Without question, the MirrOlure enclosed was the result of a burst of inspiration from a creative mind, and its handcrafted production was a labor of love.  Much of the hands on attention to the original prototype lives on today.  The L & S Bait Company puts the MirrOlure through no fewer than twenty-seven individual checkpoints in order to assure the highest level of quality possible.  Now primarily known as a productive saltwater lure, a significant segment of the MirrOlure’s market due to the lure’s durability and versatility, many freshwater anglers have rediscovered the MirrOlure.  The MirrOlure is yet another example of a true classic lure still hard at work for today’s anglers in all types of fishing conditions.

Featured Lure: The MirrOlure
Designer: Harold LeMaster
Manufacturer: L & S Bait Company

The Saltwater Lure of the Month Club is a great gift for the loved one in your life.  Sign up the angler in your life for this great fishing gift today!

January Freshwater Lure of the Month: Dardevle

January 2014
Freshwater Lure of the Month:

Happy New Year Fishing Enthusiasts!
The creator of the Dardevle, Lou Eppinger, was making his living as a taxidermist in SE Michigan at the end of the 1800’s.  When Eppinger’s business hit somewhat of a slump, he decided to sell lures alongside his taxidermy services in order to help make ends meet.  As the tackle end of his business grew, Eppinger soon began to experiment with lures of his own design.  While on a fishing trip in the Canadian woods, Eppinger took along a spoon he had handcrafted back in Michigan.  He was pleasantly surprised with the results.  Eppinger particularly liked the longdistances he could cast his lure—even into a stiff wind.  On top of everything, Eppinger’s prototype actually caught more fish than any other bait he fished on the trip.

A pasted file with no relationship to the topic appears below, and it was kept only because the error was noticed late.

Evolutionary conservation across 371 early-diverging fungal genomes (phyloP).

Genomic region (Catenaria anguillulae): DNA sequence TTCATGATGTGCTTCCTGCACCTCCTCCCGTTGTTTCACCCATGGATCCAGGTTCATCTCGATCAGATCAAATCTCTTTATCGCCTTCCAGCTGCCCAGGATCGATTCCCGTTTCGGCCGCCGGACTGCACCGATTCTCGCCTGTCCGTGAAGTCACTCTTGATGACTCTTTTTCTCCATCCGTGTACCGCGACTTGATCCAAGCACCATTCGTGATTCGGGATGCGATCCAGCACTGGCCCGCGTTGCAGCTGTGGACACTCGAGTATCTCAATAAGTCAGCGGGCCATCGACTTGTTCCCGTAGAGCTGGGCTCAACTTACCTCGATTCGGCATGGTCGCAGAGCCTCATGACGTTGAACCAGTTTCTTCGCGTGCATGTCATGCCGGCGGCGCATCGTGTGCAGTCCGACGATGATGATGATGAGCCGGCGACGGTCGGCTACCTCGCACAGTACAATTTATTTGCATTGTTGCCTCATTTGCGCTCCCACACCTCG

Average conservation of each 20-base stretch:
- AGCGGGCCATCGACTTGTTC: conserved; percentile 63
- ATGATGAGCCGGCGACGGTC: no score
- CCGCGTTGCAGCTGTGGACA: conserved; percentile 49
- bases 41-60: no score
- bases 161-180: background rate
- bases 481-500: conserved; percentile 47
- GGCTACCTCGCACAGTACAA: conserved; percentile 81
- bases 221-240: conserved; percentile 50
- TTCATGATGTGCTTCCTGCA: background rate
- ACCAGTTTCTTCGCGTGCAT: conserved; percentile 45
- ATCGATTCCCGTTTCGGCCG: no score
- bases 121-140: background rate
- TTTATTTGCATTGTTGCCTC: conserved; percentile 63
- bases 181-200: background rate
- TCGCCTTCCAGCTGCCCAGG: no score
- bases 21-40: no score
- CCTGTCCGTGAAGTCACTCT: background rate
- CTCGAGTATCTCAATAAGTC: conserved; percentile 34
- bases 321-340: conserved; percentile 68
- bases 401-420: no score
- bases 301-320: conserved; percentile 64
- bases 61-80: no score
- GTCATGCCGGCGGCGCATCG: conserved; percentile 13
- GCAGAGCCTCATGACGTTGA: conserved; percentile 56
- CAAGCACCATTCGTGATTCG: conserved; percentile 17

After quite a bit of tinkering, Eppinger’s first lure made its official American debut in 1912.  Initially Eppinger called his lure the Osprey.  Eight years later, Eppinger changed the name of his wonder-lure to the Dardevle after the Marines, who had been nicknamed the “Dare Devils” for their feats of bravery in the first World War.  Today, Eppinger’s trademark red-and-white stripped Dardevle is perhaps the most recognizable and omnipresent lures ever to hit the fishing scene.  Alongside his trademark paint scheme, anglers will find dozens of color and size combinations.  Although all the colors have their fans, FE is partial to the classic red-and-white.
Featured lure: Dardevle
Created by: Lou Eppinger
Created: c. 1912
Manufacturer: Eppinger Manufacturing Company
Type: Spoon

While this lure is not considered to be the most versatile of all lures, as many anglers will confirm, it’s highly effective when others simply are not.  The Dardevle can be relied upon to be a good selection for a broad number of species when fished with a consistent, moderate to rapid retrieve.  If you haven’t used the Dardevle while trolling, you could be in for a surprise.